A nail-pierced hand catches a man falling from a rooftop and hoists him to safety: just one potent image from Ridley Scott's Blade Runner which I recently watched again. The hand is that of the fearsome genetically engineered replicant Roy Batty who mercifully saves Rick Deckard—the blade runner who has been pursuing him through a rain-sodden Los Angeles in a 2019 dystopia. After the encounter Deckard looks as though he could do with the services of a physiotherapist—but even in 2007 s/he may not be human.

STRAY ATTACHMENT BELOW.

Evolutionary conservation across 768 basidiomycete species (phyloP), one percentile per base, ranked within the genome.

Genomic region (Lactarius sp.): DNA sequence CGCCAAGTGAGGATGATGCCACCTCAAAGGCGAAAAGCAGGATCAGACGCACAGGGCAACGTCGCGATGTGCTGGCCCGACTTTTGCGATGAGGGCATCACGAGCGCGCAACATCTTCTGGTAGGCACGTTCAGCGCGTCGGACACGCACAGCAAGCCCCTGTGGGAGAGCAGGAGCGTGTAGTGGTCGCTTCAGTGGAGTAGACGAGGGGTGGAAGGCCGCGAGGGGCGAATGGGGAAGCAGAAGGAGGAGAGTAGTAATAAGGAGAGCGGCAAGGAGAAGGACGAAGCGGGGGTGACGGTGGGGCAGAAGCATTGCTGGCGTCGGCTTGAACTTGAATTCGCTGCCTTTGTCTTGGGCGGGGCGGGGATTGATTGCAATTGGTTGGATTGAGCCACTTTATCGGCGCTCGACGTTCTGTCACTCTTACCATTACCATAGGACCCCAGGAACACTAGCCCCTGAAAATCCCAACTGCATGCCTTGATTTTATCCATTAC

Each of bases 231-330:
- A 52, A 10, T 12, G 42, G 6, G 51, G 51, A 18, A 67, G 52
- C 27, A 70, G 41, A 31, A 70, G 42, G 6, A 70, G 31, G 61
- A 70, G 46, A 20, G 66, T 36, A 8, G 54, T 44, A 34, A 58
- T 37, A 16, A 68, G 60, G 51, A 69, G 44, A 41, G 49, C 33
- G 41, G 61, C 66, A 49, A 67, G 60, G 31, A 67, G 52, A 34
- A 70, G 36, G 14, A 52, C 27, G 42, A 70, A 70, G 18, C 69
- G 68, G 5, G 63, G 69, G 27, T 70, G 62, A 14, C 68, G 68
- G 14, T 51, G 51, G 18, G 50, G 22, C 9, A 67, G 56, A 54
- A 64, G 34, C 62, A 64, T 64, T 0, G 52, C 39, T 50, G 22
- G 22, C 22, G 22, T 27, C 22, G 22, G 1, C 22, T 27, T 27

New Scientist reports the use of robots in helping patients to recover from strokes. In the US 700 000 and in the UK 130 000 a year suffer a stroke making it the biggest cause of severe disability in both countries.
The US Department of Veterans Affairs (often ahead of the rest of healthcare) is running a clinical trial of MIT's wrist robot. Studies have shown patients prefer robotic therapy to home-based exercise, which could make them more likely to complete programmes of rehabilitation.
Will mechanical physios replace human ones? With 4000 unemployed and many of them heading for Canada, Australia and New Zealand to find jobs and experience, let's hope so.